“I have heard nothing except positive reviews on what we’ve done in Orange. I haven’t heard a single complaint about it,” he said last week. “People who weren’t in favor or were down the middle initially, including our Mayor [Kathy Mulcahy], have had a 180 (degree turn) on this.”
Mr. Duber said that Cleveland City Council’s action likely leads back to Mayor Frank Jackson and Council President Kevin Kelley and their “misunderstanding” of the issue.
“I think that is pathetic,” Mr. Duber said. “That is weak and the council president should be ashamed of himself.”
State Rep. Phil Robinson, D-Solon, also voted against HB 242 saying the legislation undermines local control and the will of the people.
“I do support home rule, and I thought the Republicans did as well,” he said last week.
Rep. Robinson said that the bill also is dangerous for the environment because it does not allow local governments to implement practices to reduce waste and clean up pollution in the environment.
According to Rep. Brent, the 133rd General Assembly has put too much emphasis on taking away local control. She said that Ohio has various regions and the same rules cannot be applied to each one.
“Every time we do something like this, we say ‘local control means nothing,’” she said. “What works in one part of the state doesn’t work in other parts.”
State Rep. Kent Smith, D-Euclid, represents Woodmere and other eastern suburbs and voted against HB 242. He cited a study from the Rochester Institute of Technology, which states that 22 million pounds of plastic debris enter the Great Lakes every year from the U.S. and Canada. He said that Cuyahoga County, which has 30 miles of coastline on Lake Erie, should be allowed to clean up plastic pollution.
“It’s really bad public policy,” Rep. Smith said on Dec. 12. “Local leaders are elected to make local decisions. The ‘Columbus knows best’ approach usually doesn’t work.”
Ms. Simon and Rep. Smith also noted that Lake Erie is the second most plastic polluted lake of the Great Lakes. Rep. Brent said that a multitude of scientific facts show that plastic is polluting local waterways. The best solution, she said, will be a compromise to clean up the environment and allow businesses to turn a profit.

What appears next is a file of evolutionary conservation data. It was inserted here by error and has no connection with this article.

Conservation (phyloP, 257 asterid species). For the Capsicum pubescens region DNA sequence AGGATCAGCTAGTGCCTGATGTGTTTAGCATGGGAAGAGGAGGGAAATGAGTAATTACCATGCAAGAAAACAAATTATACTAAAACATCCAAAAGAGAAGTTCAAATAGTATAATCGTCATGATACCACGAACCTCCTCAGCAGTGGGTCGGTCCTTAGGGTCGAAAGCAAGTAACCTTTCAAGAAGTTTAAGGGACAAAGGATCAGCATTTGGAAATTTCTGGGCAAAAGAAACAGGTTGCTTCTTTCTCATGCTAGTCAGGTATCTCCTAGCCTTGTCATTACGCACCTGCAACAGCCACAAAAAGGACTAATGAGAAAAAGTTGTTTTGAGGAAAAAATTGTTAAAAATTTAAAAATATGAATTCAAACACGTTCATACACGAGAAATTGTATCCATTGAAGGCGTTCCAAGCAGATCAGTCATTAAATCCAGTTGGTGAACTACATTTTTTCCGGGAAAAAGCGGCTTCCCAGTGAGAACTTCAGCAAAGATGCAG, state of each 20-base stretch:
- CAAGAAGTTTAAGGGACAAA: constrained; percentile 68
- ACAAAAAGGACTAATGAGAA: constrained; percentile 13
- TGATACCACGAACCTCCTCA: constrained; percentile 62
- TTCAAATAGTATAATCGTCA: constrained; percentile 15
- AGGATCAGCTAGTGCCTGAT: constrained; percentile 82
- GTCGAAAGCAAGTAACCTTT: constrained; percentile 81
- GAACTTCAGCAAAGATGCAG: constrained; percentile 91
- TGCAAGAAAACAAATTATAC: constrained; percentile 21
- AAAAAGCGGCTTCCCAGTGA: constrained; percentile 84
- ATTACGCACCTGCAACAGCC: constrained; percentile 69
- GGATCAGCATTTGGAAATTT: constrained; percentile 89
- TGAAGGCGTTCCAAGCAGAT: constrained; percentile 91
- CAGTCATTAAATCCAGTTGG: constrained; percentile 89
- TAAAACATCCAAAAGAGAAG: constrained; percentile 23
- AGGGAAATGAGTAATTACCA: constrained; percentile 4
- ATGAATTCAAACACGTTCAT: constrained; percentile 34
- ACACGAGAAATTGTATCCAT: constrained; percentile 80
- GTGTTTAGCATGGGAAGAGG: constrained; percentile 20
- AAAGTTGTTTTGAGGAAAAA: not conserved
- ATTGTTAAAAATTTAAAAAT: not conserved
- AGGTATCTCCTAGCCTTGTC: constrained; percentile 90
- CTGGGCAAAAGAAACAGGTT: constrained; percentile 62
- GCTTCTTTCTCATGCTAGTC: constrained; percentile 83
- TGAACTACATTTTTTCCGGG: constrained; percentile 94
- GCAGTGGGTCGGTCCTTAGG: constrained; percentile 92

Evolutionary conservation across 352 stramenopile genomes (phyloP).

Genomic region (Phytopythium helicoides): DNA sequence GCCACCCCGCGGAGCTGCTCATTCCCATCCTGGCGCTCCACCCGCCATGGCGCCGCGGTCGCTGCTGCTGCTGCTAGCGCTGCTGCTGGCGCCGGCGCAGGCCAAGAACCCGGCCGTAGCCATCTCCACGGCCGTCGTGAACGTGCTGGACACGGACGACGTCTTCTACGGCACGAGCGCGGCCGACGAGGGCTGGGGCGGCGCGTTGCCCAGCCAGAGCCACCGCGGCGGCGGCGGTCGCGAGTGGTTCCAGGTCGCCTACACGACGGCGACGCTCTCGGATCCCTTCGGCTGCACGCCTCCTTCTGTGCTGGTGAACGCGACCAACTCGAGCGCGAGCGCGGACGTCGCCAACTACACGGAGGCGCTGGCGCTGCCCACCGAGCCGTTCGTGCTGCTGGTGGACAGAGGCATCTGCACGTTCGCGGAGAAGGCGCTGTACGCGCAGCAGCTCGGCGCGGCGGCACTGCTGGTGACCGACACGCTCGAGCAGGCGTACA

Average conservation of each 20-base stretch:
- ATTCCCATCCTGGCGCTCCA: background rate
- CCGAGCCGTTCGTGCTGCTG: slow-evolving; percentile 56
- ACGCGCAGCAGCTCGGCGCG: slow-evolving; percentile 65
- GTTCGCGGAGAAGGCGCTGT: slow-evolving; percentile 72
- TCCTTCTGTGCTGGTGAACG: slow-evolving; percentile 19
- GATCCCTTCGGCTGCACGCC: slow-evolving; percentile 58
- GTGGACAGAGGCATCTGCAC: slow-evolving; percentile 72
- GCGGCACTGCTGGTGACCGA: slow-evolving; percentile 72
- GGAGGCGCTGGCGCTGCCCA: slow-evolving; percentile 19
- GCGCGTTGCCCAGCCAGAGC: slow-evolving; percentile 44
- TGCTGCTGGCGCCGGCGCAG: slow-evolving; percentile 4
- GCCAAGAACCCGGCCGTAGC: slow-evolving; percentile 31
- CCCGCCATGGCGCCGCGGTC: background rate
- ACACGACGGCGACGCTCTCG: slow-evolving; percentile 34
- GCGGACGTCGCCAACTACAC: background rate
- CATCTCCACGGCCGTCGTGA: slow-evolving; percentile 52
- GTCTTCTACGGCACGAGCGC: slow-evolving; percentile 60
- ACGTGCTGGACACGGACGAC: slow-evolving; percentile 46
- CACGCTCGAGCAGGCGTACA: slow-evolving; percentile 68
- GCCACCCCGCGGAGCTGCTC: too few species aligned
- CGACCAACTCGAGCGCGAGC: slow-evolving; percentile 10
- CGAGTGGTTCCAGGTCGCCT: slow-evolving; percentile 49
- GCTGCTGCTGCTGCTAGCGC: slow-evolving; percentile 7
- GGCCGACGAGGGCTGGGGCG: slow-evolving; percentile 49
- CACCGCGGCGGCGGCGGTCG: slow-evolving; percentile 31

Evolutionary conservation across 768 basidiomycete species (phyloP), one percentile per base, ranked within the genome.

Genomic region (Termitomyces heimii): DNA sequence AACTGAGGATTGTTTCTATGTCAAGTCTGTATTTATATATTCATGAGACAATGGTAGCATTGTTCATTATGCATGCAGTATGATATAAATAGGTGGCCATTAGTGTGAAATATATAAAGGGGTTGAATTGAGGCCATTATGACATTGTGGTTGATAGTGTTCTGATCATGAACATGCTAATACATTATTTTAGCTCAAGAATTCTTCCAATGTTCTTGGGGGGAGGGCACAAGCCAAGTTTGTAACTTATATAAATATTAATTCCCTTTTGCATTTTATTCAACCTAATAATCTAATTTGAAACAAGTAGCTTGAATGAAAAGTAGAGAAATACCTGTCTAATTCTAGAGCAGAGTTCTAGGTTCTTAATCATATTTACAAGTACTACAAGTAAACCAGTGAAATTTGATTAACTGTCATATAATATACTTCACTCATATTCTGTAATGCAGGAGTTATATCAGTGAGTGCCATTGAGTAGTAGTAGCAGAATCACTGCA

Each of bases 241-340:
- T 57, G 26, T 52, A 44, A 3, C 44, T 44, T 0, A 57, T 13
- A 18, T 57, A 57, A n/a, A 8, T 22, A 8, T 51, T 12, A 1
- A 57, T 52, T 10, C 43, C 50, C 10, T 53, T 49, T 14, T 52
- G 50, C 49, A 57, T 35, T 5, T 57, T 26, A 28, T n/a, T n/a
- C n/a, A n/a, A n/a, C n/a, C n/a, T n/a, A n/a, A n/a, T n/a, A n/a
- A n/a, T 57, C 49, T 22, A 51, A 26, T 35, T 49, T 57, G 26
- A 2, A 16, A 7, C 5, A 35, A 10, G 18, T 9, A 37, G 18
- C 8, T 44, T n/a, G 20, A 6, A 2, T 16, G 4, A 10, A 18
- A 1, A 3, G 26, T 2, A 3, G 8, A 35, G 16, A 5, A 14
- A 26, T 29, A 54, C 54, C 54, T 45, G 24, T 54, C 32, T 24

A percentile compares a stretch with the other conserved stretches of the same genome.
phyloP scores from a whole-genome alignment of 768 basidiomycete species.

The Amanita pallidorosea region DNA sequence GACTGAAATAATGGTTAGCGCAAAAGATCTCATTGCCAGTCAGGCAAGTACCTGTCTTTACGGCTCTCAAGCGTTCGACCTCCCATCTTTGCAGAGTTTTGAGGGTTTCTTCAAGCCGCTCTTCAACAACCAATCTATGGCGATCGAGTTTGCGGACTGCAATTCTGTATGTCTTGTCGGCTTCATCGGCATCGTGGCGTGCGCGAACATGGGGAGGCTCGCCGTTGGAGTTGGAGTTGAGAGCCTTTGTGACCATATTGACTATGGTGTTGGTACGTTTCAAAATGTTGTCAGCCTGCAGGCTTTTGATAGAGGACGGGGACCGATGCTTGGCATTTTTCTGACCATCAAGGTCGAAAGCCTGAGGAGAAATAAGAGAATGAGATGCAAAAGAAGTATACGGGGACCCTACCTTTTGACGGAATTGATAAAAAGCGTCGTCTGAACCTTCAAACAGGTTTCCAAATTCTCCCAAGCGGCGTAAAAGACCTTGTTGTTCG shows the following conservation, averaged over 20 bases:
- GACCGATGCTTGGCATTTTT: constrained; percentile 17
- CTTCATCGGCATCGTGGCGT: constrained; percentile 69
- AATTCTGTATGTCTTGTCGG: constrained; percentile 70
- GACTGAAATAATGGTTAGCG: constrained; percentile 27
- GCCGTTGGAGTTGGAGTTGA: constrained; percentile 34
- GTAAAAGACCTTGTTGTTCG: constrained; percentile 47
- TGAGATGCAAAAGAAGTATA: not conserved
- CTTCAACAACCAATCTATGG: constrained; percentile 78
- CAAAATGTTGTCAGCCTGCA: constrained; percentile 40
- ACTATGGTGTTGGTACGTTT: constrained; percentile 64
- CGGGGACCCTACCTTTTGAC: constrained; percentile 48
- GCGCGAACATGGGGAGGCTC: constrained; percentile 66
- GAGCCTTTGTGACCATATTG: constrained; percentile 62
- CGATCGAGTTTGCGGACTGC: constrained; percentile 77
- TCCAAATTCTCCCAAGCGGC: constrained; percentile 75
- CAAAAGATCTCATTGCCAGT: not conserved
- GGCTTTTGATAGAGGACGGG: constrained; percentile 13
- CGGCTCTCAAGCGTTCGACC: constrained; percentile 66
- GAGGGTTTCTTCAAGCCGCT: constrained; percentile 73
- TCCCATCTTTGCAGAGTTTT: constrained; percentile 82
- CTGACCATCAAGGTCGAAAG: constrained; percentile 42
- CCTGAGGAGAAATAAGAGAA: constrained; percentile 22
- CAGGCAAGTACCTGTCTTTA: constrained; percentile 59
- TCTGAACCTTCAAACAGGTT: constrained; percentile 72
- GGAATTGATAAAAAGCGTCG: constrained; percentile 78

“If we put [plastic bags] in landfills, it takes 400 to 1,000 years to dissolve and we don’t have that amount of time,” she said. “Plastic isn’t going anywhere. We need to find a way to be less harmful.”
Rep. Brent plans to introduce legislation to mandate the Ohio EPA come up with a better recycling process, including an easier method to recycle materials and finding end users for the products. Without an end user for recycled commodities, she said, plastic sits in a landfill.
Ms. Simon said that the county council will begin its educational campaign in January so community members are aware of the ban and how they can adapt to it. She said that the county is waiting on 25,000 reusable bags to be delivered that will be passed out throughout the county. The county will also partner with the local chapter of the Sierra Club and the Ohio Environmental Council to hold informative forums.
“We’re really excited to see Cuyahoga County be able to step up into the future and join the rest of the world and protect our greatest natural resource,” she said.
The state representatives said that Gov. DeWine may veto HB 242 if the bill is approved by the Senate. Upon taking office last year, the governor named cleaning up pollution in Lake Erie and other waterways as one of his priorities.